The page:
New SEC Whistleblower Program: Will the Payouts Prove Effective?
In August of this year, the Securities and Exchange Commission (SEC) announced the first monetary award under its new Whistleblower program. A whistleblower who allegedly aided the SEC in preventing a multi-million dollar fraud will be given approximately $50,000 as a reward.
The $50,000 represents 30 percent of the amount collected by the SEC in an enforcement action – 30 percent is the maximum percentage allowed for payouts. Hopefully these potentially large payouts will not motivate insiders to report unfounded allegations of securities fraud in hopes of collecting on a huge payday – after all, unfound allegations means not only more unnecessary work for the SEC but also the accused company.
The new Whistleblower program is a product of the “Dodd-Frank Wall Street Reform and Consumer Protection Act,” which was signed into law on July 21, 2010. The program was put into action at the SEC in August 2011, and since that time, the SEC has received approximately eight tips a day relating to securities fraud.
The aim of the whistleblower program is to encourage insiders to report potential violations of federal securities law by providing financial incentives and protecting whistleblowers from retaliation. Eligible whistleblowers can receive from 10 to 30 percent of the total monetary sanctions collected as a reward.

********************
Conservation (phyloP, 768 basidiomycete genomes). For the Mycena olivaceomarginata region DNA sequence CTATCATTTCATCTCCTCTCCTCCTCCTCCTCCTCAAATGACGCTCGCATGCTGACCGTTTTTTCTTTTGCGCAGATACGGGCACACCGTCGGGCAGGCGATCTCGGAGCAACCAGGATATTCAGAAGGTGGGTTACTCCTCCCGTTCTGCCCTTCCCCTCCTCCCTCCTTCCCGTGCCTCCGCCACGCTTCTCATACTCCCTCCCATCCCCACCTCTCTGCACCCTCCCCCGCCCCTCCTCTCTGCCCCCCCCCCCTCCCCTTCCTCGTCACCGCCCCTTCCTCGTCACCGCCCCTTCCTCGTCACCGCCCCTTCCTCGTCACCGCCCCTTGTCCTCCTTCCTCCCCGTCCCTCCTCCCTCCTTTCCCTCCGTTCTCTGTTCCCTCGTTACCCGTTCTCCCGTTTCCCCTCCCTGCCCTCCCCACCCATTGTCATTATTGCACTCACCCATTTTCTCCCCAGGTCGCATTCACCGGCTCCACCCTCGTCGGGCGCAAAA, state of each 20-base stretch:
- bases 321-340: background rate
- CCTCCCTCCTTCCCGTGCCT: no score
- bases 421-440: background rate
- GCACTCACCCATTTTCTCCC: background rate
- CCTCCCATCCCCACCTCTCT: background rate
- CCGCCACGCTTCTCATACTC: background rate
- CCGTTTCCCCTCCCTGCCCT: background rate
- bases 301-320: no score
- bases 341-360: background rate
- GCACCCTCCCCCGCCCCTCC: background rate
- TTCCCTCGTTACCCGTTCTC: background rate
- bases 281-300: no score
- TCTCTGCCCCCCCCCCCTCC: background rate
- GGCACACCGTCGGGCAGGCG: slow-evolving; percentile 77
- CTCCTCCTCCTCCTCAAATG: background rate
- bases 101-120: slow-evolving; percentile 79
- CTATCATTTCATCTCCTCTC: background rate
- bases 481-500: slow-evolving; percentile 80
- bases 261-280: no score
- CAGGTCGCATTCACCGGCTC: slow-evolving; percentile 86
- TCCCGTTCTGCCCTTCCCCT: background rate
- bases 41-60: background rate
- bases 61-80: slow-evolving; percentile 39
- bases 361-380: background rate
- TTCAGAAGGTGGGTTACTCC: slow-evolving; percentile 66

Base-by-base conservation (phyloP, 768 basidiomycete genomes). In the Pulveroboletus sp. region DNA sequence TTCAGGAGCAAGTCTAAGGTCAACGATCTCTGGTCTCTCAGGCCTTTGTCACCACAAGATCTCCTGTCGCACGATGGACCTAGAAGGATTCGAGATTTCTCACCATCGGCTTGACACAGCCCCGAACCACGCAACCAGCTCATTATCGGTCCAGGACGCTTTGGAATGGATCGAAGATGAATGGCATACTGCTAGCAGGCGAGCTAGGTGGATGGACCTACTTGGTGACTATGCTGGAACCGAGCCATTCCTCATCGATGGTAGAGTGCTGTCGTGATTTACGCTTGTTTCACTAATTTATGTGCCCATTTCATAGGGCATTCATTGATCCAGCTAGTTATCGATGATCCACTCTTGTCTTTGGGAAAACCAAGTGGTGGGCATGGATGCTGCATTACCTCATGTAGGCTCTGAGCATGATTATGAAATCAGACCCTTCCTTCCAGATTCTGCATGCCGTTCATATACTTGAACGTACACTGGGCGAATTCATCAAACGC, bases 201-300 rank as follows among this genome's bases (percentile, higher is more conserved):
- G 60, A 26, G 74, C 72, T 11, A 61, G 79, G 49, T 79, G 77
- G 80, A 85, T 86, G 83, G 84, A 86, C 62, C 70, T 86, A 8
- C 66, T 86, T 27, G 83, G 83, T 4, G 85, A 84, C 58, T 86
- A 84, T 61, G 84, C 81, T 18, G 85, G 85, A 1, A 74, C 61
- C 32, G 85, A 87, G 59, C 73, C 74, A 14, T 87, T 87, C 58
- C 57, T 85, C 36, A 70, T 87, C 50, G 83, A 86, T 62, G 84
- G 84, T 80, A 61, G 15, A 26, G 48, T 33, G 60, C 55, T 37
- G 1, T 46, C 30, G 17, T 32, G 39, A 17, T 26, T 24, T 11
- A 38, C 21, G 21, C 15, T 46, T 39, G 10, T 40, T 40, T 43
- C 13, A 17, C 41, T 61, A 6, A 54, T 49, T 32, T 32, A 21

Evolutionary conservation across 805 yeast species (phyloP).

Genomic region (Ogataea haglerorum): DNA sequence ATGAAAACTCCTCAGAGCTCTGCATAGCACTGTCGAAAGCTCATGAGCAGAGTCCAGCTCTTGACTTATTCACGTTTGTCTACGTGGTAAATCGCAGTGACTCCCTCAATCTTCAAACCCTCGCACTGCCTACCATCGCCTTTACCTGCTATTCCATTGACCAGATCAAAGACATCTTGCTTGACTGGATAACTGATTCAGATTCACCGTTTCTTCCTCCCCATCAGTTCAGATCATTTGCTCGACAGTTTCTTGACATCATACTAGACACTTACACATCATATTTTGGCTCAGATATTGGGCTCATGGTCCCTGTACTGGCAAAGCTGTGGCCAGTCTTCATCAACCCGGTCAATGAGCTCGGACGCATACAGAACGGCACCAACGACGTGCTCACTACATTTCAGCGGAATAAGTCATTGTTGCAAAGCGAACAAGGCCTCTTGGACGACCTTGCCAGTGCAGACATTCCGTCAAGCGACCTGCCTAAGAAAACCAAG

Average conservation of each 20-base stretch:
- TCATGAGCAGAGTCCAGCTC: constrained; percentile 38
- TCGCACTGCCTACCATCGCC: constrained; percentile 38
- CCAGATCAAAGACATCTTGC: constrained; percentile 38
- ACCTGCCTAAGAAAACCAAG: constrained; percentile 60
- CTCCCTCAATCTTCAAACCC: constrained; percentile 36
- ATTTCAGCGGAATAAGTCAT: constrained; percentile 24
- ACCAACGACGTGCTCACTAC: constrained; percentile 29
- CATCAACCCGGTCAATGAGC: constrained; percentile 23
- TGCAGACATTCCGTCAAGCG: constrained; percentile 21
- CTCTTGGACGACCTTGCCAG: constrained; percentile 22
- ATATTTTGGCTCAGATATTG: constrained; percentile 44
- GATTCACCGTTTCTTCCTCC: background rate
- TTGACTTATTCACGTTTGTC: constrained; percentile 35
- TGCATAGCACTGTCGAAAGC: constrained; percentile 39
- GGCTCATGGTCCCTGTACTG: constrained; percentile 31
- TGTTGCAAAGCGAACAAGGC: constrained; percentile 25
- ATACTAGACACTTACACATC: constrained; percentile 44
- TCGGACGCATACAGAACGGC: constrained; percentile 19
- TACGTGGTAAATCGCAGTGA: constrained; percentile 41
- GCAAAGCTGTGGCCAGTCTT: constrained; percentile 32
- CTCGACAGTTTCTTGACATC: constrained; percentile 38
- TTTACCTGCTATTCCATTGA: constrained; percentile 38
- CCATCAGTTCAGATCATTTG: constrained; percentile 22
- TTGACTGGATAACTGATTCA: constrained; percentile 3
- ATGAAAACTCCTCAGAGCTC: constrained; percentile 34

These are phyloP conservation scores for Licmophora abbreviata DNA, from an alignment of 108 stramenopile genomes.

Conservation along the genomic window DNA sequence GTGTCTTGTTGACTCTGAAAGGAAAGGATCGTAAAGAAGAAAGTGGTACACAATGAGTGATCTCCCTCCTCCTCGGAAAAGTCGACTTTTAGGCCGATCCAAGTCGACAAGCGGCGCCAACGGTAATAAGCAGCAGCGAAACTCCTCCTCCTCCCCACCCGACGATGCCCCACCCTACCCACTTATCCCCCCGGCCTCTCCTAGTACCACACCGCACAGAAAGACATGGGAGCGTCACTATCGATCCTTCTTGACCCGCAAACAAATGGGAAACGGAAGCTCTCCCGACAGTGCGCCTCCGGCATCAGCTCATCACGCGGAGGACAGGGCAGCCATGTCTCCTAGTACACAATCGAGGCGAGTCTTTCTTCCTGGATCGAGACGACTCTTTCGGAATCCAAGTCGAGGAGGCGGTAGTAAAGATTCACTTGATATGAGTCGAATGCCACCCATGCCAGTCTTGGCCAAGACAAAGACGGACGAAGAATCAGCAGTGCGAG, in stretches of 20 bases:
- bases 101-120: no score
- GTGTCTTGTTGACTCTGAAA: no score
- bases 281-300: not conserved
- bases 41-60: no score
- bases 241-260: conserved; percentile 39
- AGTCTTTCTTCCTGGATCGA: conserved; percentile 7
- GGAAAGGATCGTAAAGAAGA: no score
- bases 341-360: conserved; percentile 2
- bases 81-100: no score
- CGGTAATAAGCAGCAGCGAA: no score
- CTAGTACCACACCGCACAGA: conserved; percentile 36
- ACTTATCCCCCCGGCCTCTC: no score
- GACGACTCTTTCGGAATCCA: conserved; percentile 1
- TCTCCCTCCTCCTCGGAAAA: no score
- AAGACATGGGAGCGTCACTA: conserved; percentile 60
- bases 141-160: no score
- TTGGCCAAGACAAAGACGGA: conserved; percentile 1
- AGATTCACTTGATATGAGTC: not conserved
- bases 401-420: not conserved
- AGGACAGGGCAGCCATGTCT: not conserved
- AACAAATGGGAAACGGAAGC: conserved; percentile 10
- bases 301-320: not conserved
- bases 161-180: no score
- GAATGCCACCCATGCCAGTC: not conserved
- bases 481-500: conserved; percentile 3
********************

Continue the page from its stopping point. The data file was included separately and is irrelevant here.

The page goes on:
To be eligible, a whistleblower must voluntarily provide the SEC with original information, and that information must lead to a successful action with an order for monetary sanctions exceeding $1 million.
Information is considered “voluntary” if the whistleblower supplies it before it’s requested by the SEC or another federal agency in connection with an investigation. To be considered “original,” the information must be independent knowledge or analysis that is not already known by the SEC. When someone reports a concern is crucial since the first reporter is the only one who will be compensated.
Whistleblowers can still collect a reward even if they first report their concerns to their companies for internal investigation as long they also report directly to the SEC as well within 120 days. Further, the determination of the whistleblower’s place in line in this situation will be based upon the date he or she reported the information for internal investigation.
The amount of the award is determined by a number of factors, and it may still be possible for a whistleblower to collect a reduced amount even if he or she was culpable in the wrongdoing.
Hopefully this new program doesn’t result in a rush by insiders to report unsubstantiated security fraud claims so that they are the first in line for payouts. Their over-zealous attempts will not only waste the SEC’s time but the company will also have to deal with the unfounded allegations. This may put companies in an already heavily-regulated industry at a further disadvantage of not knowing what potential activities may expose them to liability.
Given that a fully compliant company may still be subject to investigations, companies concerned about possible securities fraud allegations against them should consult an experienced attorney to find out exactly what their options are.